Big, booming claps of thunder wake me up at 5:00 am this morning, punctuated by lightning that flashes through my all-too-thin window drapes, even though it is pitch dark outside. The monsoonal rains feel as though they will crash through my bungalow roof with ease at any moment. Where is my tropical Thai Island paradise?
Wide awake, I get up to go to the bathroom, without my glasses (never a good idea) and without turning on the light so I won’t wake up Gracie.
When I realize we are out of toilet paper, I grope unsuccessfully in the dark without leaving my “seat,” for the extra roll I know is somewhere in this bathroom. I can’t find it.
Fine. I will use the bathroom sprayer thingy then. But when I grab for it, the nozzle disconnects and water starts spraying everywhere. It doesn’t take but 2 seconds to realize I now have a monsoon inside and outside my hut.
I try to shove the nozzle back on, in the dark, but can’t. It’s like trying to put a nozzle on a hose that’s on full blast. Immense volumes of spaztic water gush forth all over me and the bathroom floor, walls, door, sink.
I need to turn on the light, but I can’t reach it without letting go of the water tube and nozzle. When I do finally let go, it’s like a “Crazy Daisy” sprayer, the kind you have in your yard outside when you’re a kid.
The water tube gyrates all over the bathroom as I try to find the light switch. I use the Braille system and finally locate it far from the place where I remembered it to be.
Now I can clearly see this disaster in the making, even without my glasses. The first thing I spot is the extra roll of toilet paper, now soggy. I am so in trouble here. I contemplate turning the light back off.
Instead I hold the nozzle to the free-flowing water tube as firmly as I can. I flush the toilet thinking maybe that will make the water pressure subside and then I can just stand there flushing the toilet for the next 4 hours until Gracie wakes up and runs for help.
The toilet flushes fine but the water pressure remains the same. Down on my knees I go, one hand holding the Crazy Daisy and simultaneously trying to push the nozzle back on, water spraying me in the face and everywhere else, and the other hand feeling for a valve or a knob to turn off the water supply. None exists.
I have got to stop this flow of water somehow. If I can get the water tube to the sink or to the shower that will work. But the tube is too short to reach that far. And now the nozzle falls off completely into the toilet. I see the little black washer, which should be firmly inside the nozzle, floating in the toilet. I stand there holding the eternally-flowing water tube.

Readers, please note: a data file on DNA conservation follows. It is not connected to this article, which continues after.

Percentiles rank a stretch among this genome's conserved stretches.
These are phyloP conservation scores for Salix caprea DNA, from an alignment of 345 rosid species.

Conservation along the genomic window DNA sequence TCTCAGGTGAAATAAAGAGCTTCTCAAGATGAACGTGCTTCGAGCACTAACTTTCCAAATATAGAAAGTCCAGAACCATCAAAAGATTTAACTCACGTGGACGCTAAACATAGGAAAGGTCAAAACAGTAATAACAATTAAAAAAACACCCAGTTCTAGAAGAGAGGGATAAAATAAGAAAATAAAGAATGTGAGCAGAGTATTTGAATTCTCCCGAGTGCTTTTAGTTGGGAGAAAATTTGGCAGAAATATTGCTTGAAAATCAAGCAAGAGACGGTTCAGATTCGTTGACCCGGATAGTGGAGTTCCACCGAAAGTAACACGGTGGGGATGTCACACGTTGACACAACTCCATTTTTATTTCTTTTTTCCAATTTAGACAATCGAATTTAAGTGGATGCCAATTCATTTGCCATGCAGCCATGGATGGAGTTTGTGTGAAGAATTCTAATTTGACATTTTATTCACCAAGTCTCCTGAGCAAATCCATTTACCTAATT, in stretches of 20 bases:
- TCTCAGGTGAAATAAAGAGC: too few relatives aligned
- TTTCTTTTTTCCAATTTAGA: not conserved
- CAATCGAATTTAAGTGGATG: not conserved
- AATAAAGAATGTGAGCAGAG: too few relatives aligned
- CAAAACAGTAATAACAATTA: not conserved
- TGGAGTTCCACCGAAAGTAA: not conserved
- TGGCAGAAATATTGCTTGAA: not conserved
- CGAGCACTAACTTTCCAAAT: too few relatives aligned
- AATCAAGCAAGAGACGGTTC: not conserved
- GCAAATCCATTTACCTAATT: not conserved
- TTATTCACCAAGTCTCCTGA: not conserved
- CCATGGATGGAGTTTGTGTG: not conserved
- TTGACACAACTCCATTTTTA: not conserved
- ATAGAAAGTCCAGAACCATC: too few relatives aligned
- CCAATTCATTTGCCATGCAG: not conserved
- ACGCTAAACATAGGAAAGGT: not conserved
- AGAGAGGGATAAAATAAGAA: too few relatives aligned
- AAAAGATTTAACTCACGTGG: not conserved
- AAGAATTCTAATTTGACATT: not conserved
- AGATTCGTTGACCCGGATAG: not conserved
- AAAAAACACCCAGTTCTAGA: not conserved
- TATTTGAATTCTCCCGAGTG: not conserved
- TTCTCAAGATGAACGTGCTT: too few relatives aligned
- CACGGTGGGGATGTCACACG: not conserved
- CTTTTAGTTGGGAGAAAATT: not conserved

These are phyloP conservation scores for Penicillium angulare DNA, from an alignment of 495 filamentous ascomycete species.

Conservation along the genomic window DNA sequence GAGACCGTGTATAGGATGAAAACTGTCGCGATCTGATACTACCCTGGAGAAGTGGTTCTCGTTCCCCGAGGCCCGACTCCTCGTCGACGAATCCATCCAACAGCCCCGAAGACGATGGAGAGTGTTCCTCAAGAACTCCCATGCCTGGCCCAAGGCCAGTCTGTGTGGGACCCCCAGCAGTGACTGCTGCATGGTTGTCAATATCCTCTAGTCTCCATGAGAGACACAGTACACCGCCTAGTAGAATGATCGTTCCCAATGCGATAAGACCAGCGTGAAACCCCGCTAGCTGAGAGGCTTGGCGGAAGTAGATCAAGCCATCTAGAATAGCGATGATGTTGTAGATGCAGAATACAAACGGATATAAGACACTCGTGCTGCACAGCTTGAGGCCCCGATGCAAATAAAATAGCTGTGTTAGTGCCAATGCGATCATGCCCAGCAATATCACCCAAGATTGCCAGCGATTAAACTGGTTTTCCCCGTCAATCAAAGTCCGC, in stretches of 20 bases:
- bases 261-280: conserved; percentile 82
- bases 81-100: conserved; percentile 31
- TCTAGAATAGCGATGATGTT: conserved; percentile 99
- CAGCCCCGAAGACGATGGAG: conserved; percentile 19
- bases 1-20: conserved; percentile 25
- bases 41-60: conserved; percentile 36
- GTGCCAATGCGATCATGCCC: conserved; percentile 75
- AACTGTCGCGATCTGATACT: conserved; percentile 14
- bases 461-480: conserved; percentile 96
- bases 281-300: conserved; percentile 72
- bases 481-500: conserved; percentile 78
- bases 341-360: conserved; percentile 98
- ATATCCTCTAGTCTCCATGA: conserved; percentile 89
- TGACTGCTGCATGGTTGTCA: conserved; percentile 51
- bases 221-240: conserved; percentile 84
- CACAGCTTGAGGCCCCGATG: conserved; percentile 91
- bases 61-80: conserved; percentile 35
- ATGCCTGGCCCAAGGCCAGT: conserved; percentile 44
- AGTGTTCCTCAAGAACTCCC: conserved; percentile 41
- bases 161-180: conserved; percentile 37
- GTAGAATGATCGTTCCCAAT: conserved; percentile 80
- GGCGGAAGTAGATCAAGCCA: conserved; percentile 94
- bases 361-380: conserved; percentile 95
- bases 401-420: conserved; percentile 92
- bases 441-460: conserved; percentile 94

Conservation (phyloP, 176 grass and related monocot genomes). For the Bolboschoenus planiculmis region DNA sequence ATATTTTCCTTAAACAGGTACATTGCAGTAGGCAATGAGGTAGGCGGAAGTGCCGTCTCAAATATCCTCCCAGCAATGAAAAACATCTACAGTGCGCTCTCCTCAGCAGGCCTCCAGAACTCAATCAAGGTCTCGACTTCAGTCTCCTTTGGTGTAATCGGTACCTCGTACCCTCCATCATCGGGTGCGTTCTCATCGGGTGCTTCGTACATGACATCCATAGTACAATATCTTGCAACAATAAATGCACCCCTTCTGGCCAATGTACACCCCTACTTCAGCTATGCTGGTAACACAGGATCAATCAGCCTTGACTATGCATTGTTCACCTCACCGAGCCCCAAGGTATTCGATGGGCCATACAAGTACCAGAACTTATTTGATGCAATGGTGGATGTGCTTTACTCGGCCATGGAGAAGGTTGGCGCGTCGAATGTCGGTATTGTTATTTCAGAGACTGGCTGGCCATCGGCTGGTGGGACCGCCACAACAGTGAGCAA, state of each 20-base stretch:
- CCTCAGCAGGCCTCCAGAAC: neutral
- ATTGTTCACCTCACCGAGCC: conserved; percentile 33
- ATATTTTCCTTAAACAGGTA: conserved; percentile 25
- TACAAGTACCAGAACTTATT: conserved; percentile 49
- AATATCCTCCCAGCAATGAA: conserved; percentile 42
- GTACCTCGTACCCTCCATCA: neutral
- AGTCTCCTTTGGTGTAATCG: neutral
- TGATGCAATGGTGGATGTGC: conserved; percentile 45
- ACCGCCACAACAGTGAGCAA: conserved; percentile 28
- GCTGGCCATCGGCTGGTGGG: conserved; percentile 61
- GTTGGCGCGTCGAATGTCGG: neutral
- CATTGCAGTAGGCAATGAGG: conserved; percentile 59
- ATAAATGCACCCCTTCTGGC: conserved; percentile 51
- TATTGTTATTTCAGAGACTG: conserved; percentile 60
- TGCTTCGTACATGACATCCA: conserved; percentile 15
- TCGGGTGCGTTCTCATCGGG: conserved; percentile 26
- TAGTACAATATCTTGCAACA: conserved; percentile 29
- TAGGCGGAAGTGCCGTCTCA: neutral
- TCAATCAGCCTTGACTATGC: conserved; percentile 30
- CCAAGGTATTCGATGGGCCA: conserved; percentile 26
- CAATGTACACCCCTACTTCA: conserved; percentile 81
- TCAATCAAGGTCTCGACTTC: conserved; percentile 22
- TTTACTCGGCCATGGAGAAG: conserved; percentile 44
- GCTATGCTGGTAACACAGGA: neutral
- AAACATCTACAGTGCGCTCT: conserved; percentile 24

I stick the tube into the toilet bowl. This isn’t much of a solution, I think. But it does stop the water from gushing everywhere momentarily.
And then an interesting thing happens – as though everything before this hasn’t been interesting. Just before I think the toilet will overflow because the water tube is pumping an extra 500 gallons of water per minute into it, the toilet kinda self flushes.
I stand there for a moment bewildered. I check the “water security” of the bathroom. I spot a drain in the floor and a good sized lip by the door which will prevent any water from going into the other parts of the room, since I’m on my way to recreating Noah’s flood here.
I wait for the toilet bowl to re-fill and then, amazingly, it does not overflow. Ever. Even with my super-charged water tube adding to its water supply in voluminous ways.
This is a ray of hope! I watch for another 5 minutes, position the tube securely under the toilet seat and firmly inside the toilet bowl. I go back to bed and check the “situation” every 30 minutes. Unbelievably all is well.
Finally at 8 am, I go to the front desk, explaining my situation to Thai hotel staff members who speak barely a lick of English.
I say very slowly, “I have a problem with my toilet.” She looks at me quizzically. I say, “Problem. Toilet.” She tries to mouth the words back to me. She doesn’t know the word ‘problem.’
She gets another co-worker. I explain the situation by displaying vividly wild hand gestures and imitating gushing water sounds. “PSHSHSHSH!” I draw on all my thespian skills for this dramatic performance.
Her eyes get very big. Yes, she understands. They send someone immediately who turns off the water from a valve somewhere outside, then installs a brand new sprayer and hose for me.
It’s all fixed now.
Like I’m ever going to use that thing again! In the dark. Without my glasses.
Gracie’s blog: graciebrownworld.wordpress.com